I’ve blogged about a species of hyena before, the Aardwolf, but there’s another member of the Hyaenidae that’s super cool. Actually, there’s only four species of hyena, the aardwolf, the brown hyena, the striped hyena and the spotted hyena. One other fun fact about hyenas before I move on to the star of today’s show: hyenas are actually more closely related to cats than dogs, despite their canine-like appearance.
Anyway, the spotted hyena is one of the strangest members of the hyena family, and probably of the Carnivora order. Today spotted hyenas live in sub-Saharan Africa, though they used to range across much of Europe. Spotted hyenas live in open, arid areas, including savannah, semi-desert, and sometimes in forests.
The spotted hyena is the largest species of hyena, standing at 75-85 cm at the shoulder and weighing from 45 to 70 kg. Unusually for mammals, the females of this species are bigger than the males, usually weighing about 6 kg more than males. Typical of hyenas, the spotted hyena has longer front legs than back legs, creating a downward sloping back. They have a super large neck and strong head, which gives the hyena a ridiculously strong bite.
Contrary to popular belief, the spotted hyena is a predator, not a scavenger. They hunt many different types of prey, including zebra, wildebeest and Thompson’s gazelle. Each type of prey requires a different hunting style, and the hyena adapt to this, hunting wildebeest in small groups, zebra in packs, and gazelle alone. They are very environmentally friendly, using almost all parts of their prey – they can splinter bones and digest all organic compounds in them. Basically all that’s left of prey after hyena consumption is excreted in the hyena’s faeces – some white powder and a few hairs. The only part of their prey they don’t eat is the horns and rumen, but the rest is fair game for a hyena. Hyenas also eat a lot, and they eat quickly. They compete with each other for food simply by eating faster, not with aggression. Thus a group of 35 hyenas can eat an adult zebra in just over half an hour.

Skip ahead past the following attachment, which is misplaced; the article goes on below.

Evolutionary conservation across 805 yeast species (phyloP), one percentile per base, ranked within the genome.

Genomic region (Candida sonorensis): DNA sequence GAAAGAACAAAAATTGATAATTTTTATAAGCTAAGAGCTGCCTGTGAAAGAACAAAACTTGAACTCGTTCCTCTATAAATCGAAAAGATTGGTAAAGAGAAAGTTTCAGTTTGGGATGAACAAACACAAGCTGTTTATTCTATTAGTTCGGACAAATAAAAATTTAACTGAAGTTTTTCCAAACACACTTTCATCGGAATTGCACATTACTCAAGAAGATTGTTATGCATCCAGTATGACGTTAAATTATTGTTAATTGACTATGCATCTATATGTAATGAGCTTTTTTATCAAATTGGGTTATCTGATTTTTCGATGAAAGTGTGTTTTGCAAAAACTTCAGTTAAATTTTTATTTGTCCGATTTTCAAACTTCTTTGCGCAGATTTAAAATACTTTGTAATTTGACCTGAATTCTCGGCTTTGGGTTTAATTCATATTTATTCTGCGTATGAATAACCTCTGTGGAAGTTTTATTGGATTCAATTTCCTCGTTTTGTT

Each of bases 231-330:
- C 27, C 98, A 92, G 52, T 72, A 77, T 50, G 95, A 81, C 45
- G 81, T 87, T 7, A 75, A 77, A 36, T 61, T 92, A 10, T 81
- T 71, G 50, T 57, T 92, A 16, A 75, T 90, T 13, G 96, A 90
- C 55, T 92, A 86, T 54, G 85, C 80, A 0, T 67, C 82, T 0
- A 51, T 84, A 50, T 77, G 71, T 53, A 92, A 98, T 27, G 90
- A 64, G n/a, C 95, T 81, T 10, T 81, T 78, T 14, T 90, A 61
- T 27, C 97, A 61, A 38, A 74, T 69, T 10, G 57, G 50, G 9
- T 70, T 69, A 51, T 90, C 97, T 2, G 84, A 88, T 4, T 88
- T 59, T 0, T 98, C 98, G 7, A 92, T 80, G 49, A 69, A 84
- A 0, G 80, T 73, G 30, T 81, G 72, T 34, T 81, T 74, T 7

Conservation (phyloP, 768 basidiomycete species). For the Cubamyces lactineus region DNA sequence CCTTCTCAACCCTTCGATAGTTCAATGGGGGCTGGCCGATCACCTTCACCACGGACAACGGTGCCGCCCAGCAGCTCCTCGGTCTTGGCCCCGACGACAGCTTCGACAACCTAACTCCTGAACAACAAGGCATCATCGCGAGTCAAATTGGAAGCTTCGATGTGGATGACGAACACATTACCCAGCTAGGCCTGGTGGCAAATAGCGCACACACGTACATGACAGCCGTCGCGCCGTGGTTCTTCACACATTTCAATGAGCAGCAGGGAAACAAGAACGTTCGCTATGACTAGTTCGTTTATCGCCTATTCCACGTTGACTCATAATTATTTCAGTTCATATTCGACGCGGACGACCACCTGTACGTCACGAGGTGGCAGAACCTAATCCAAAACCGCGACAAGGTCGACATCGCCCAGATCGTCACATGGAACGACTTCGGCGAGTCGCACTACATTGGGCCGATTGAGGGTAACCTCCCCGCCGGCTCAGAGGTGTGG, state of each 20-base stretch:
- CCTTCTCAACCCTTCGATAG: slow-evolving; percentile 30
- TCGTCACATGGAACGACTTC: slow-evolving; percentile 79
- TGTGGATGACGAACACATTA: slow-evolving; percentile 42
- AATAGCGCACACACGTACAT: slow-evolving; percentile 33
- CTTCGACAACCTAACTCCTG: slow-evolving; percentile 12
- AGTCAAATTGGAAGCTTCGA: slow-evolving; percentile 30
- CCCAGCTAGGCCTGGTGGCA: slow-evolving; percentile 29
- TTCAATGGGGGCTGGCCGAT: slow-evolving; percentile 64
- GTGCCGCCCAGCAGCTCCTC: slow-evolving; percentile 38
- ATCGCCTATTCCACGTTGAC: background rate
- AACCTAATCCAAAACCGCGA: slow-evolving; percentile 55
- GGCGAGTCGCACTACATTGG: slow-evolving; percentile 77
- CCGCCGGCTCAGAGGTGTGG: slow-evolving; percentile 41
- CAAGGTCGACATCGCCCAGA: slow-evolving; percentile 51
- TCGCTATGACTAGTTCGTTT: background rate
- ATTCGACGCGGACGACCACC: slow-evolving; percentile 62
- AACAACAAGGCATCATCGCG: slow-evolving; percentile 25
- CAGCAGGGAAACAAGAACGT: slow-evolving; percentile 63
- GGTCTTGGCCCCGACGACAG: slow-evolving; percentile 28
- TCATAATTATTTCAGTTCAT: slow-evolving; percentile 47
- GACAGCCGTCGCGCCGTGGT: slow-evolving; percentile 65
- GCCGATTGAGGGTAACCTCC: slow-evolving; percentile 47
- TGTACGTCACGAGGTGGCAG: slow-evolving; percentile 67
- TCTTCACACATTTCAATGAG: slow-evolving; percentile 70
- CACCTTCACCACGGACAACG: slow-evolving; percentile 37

One of the most famous things about spotted hyenas is their females, which are pretty much males. They have a pseudo-penis, and a pair of sacs that are filled with fibrous tissue that basically look like a scrotum. They are the only mammals that do not have an external vagina, and must urinate, mate, and give birth through the pseudo-penis. One theory of why female spotted hyenas have this strange genital arrangement is sexual mimicry — that females that look like males are less likely to be attacked by other females.
As you might imagine, this pseudo-penis (actually the female’s clitoris) makes normal reproductive life quite difficult. To mate, males have to slide their hind end under the female to achieve intromission, before they can switch to a more normal mating posture. As well, birth is quite unpleasant, as the clitoris ruptures to allow the pups to pass through. The resulting wounds take several weeks to heal. Not fun at all.
Spotted hyenas live in groups called clans, where there is a female hierarchy that is inherited from the mother. Mothers usually give birth to 2 pups, though 1-4 pups have been recorded. Pups are born with eyes open, and usually attack each other shortly after birth, often resulting in the deaths of one of the pups. Hyenas invest a fair amount of time and energy into their offspring; the spotted hyena has the highest milk protein content of any terrestrial carnivore, and they nurse their young for over a year. The social structure of spotted hyenas is said to be similar to that of many primates, and indeed hyenas have outperformed chimpanzees in certain intelligence tasks, especially those involving social cooperation.
Thankfully, these cool predators are the most abundant large predator in Africa and are not currently under serious threat. Despite their poor reputation, they are really neat animals, and should be appreciated as such. So start appreciating!
Cover image source: http://www.trekearth.com/gallery/Africa/Tanzania/East/Morogoro/photo913221.htm